File photo show pregnant belly with baby names [Thinkstock]
A teenager from Gloucestershire has earned nearly 50,000 pounds from a website that she started to help name Chinese babies.
According to BBC Newsbeat, Beau Jessup was on a family trip to the country, when she was asked to help provide an 'English' name for a baby.
Beau, aged 16, realised that many parents in China like to give their children an unofficial name in another language alongside their Chinese name.
However, the BBC reports, she'd heard of some unorthodox choices, such as 'Gandalf' and Rolex' - and realised that she could help.
She set-up Special Name - a website that matches personality traits against names, and charges a small fee for each suggestion.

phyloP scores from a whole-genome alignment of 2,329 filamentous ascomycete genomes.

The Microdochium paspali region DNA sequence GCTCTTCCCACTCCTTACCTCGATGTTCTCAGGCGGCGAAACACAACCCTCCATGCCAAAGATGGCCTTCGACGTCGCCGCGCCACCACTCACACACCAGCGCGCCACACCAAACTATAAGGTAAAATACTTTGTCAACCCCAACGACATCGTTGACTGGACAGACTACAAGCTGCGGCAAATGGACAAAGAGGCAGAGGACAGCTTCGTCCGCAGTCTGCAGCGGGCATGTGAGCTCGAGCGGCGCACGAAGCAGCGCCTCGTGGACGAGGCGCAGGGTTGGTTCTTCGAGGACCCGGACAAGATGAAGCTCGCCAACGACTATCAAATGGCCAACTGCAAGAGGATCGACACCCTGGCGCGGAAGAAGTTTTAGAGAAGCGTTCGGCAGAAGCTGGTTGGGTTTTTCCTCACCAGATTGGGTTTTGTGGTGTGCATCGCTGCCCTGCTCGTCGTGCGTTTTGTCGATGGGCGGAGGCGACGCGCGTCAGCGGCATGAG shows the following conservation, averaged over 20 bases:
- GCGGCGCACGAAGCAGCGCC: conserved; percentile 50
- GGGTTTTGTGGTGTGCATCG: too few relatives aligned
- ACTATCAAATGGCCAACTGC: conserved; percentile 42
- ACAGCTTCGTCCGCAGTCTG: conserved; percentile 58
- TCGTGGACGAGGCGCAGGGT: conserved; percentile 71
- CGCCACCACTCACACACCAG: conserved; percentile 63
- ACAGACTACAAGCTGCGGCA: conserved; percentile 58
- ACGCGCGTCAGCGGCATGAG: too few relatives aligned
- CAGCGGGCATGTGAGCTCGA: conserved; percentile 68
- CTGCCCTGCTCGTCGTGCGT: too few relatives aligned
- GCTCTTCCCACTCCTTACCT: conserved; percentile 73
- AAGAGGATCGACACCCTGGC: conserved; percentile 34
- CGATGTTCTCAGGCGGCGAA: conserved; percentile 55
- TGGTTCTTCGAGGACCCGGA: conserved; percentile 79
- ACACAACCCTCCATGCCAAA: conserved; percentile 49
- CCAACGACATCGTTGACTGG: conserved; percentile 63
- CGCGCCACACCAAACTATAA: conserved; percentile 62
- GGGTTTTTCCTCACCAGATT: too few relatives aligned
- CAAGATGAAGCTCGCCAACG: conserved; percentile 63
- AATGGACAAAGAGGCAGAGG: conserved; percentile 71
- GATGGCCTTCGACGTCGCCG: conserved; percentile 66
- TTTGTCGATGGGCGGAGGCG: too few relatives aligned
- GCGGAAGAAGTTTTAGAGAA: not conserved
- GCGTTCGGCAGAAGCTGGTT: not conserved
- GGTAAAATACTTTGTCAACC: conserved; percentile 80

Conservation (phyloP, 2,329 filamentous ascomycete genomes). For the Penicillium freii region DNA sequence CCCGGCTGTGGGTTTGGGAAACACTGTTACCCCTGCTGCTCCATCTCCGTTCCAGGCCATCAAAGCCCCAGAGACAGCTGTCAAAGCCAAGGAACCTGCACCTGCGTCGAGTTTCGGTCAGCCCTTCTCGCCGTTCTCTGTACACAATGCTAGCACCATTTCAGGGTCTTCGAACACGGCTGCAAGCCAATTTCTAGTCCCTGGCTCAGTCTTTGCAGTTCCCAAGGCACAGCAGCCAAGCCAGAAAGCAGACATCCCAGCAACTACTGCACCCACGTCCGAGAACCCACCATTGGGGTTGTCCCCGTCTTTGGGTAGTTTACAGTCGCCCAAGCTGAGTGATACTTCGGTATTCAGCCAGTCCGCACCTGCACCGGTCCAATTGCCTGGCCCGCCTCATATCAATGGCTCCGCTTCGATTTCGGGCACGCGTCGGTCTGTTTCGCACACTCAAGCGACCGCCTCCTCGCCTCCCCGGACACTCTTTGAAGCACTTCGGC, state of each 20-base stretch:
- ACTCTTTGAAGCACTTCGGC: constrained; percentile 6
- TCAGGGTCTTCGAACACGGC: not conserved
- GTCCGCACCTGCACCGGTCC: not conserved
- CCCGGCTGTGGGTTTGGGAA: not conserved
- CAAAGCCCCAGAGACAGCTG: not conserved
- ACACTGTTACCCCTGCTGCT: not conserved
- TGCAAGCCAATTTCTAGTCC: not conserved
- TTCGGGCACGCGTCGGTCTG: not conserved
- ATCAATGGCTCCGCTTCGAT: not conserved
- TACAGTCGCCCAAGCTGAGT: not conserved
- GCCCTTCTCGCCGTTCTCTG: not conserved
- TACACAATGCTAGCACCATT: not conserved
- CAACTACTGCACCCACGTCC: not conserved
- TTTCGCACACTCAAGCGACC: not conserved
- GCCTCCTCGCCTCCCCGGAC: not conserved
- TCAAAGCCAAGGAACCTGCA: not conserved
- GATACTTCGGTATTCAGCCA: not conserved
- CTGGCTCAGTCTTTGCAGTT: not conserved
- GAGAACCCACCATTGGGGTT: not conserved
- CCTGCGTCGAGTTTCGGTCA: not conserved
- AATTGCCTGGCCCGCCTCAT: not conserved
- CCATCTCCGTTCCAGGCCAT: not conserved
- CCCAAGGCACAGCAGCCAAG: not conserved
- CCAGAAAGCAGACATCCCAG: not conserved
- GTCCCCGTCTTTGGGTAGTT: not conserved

So far, the website has named 200,000 babies - suggesting that there is indeed a popularity of English names in China.
But why is that the case? The discussion site Quora has several suggestions in answer to this question.
The most compelling of those seems to be that, with a growing number of Chinese studying the English language, it's convenient and even 'cool' for them to have an English name that they can use in lessons.
Many users of Quora also commented that, culturally, the phenomenon can work in both directions - giving examples of the popularity of Chinese names and characters in Western body art, for example.